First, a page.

Western lowland gorillas live in groups of four to eight individuals. Usually, groups comprise a dominant silverback, several adult females, and their young. Their group structure differs somewhat from other gorilla subspecies, which are larger and more regularly feature multiple male members. Occasionally, males form groups, referred to as “bachelor groups,” with no adult females. Western gorillas rely more heavily on fruit than other subspecies, which may explain their small group size; fruit occurs in clumped patches that cannot support large groups.
Gorillas nearly always walk on all fours and climb trees cautiously. For various physiological reasons, including their size, they cannot brachiate (swing from trees). They ford shallow streams, but cannot swim. Silverbacks adjust their stance to a bipedal position at the climax of their aggression displays, which follow a common sequence: a series of soft escalating hoots, rising to two legs, and (sometimes) running and tearing vegetation. Like other gorillas, silverbacks also beat their chests—recent studies indicate that their chest beats accurately signal their physical prowess and size.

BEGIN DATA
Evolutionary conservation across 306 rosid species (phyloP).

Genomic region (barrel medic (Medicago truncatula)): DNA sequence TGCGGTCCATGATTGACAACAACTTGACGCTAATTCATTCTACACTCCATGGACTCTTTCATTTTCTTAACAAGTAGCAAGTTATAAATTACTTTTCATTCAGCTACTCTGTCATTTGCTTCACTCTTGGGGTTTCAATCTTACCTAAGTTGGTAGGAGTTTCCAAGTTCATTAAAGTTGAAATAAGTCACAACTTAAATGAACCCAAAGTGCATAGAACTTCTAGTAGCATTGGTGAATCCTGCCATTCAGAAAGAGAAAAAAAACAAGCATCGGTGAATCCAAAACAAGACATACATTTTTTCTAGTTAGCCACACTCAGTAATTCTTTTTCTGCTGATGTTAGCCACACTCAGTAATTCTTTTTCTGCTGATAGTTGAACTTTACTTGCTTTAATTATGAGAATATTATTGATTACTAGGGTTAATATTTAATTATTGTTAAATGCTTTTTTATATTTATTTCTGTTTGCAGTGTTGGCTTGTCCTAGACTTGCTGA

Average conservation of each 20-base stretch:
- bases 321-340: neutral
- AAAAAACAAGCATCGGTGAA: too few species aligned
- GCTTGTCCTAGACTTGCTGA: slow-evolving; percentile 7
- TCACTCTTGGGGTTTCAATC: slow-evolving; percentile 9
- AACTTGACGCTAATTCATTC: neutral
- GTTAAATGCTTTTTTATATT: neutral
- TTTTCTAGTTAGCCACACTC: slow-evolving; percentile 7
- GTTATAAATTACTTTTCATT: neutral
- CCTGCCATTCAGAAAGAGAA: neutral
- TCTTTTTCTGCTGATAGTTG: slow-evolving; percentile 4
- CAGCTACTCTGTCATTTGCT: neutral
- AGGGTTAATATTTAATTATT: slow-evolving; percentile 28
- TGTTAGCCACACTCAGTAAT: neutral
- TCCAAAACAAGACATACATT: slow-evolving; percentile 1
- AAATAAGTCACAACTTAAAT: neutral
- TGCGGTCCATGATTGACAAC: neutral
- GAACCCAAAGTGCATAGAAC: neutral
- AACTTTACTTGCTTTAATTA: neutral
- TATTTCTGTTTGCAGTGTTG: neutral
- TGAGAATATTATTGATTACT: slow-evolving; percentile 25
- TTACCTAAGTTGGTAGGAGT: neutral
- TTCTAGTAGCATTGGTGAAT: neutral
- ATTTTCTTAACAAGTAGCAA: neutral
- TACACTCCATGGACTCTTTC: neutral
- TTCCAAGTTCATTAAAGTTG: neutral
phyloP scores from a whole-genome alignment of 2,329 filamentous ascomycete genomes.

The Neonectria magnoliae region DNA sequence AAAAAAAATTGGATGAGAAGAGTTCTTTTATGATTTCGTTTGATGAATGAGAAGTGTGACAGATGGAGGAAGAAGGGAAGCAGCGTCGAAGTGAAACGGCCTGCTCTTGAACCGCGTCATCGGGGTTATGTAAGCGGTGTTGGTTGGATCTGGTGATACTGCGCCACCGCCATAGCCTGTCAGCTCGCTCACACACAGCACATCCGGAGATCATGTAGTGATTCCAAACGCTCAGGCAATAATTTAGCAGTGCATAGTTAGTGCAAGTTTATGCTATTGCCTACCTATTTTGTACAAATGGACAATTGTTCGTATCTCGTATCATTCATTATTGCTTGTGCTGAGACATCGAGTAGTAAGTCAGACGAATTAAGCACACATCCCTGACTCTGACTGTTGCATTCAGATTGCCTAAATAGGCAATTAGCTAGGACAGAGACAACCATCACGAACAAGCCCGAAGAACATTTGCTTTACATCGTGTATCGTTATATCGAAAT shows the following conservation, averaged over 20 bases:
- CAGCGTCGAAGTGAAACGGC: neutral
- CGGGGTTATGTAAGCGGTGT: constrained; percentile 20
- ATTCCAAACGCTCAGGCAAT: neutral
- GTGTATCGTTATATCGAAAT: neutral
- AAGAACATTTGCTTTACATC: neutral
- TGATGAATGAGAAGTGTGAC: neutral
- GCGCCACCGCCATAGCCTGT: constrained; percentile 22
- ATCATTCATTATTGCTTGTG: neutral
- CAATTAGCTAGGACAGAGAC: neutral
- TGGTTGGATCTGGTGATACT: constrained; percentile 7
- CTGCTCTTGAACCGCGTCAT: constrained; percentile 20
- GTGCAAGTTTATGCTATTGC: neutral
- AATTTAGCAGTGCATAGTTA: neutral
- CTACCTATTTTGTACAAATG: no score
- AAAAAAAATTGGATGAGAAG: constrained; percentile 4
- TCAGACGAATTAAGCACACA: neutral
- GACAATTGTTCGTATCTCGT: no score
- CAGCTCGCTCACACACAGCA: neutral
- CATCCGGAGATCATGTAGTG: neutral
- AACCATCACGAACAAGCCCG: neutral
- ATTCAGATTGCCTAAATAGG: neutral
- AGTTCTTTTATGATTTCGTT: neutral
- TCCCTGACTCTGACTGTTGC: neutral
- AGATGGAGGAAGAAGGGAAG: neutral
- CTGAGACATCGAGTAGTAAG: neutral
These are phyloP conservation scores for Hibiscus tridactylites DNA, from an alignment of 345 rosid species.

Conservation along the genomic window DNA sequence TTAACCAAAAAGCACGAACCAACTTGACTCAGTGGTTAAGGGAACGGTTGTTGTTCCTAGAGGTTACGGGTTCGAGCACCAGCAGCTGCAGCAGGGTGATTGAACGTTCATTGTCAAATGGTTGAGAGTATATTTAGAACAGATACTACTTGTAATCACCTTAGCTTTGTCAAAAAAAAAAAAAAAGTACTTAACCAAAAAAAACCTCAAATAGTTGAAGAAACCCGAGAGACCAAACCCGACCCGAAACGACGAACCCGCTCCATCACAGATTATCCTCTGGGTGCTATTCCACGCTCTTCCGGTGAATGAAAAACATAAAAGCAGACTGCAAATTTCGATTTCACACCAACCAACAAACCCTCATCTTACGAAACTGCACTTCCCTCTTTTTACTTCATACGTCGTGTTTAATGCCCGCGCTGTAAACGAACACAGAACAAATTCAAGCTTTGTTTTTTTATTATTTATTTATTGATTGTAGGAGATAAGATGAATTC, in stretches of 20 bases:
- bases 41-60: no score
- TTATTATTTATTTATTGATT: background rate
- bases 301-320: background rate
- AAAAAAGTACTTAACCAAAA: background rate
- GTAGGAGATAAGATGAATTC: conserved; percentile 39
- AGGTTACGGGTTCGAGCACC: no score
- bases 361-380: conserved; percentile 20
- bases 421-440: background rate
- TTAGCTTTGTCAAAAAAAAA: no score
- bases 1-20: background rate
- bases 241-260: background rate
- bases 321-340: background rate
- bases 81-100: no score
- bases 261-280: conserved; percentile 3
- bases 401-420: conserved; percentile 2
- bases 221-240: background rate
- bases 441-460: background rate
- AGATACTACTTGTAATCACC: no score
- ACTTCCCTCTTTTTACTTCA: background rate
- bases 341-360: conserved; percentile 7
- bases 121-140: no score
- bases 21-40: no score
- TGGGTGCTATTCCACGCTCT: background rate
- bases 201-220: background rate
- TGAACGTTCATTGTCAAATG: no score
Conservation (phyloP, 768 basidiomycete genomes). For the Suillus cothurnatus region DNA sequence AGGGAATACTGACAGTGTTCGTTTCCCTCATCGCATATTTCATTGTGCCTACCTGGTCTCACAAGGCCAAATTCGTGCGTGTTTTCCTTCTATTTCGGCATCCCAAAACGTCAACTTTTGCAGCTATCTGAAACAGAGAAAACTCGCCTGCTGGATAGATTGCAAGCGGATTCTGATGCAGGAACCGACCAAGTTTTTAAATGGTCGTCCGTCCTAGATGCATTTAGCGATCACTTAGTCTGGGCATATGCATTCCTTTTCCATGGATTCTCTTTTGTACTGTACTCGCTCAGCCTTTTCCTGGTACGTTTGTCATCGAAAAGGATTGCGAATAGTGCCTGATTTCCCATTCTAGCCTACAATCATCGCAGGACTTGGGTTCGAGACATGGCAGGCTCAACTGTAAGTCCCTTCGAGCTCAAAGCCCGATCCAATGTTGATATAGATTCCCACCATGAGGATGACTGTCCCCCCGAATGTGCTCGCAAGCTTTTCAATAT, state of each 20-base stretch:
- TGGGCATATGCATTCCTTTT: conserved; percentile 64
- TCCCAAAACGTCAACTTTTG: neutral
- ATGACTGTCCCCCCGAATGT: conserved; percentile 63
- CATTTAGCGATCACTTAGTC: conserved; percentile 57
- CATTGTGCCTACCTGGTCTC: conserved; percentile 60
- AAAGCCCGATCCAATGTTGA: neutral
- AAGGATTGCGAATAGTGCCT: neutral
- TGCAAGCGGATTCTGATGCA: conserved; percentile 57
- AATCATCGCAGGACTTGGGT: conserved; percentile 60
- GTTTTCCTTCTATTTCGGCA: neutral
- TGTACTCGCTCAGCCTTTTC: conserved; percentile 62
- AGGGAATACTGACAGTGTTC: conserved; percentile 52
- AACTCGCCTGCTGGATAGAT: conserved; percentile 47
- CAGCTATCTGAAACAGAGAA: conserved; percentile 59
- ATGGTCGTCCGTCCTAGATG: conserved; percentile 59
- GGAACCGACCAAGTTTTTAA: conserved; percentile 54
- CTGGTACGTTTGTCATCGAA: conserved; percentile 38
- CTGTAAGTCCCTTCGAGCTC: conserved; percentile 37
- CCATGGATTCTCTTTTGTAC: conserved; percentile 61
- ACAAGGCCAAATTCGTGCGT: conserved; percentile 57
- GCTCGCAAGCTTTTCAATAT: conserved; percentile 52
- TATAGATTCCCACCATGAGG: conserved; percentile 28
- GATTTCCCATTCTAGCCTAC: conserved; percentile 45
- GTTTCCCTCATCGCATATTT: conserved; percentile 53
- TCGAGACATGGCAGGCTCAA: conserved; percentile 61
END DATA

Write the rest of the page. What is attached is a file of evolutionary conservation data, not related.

Infanticide at the hands of a new alpha male may occur if the silverback is replaced by a new leader or the group disintegrates.
Western lowland gorillas are shy, live in low visibility areas, and range widely, all of which makes studying them in the wild challenging. Nonetheless, long-term field studies over the past thirty years provide a broad picture of their daily lives and the similarities and differences therein to other, more easily studied gorillas subspecies.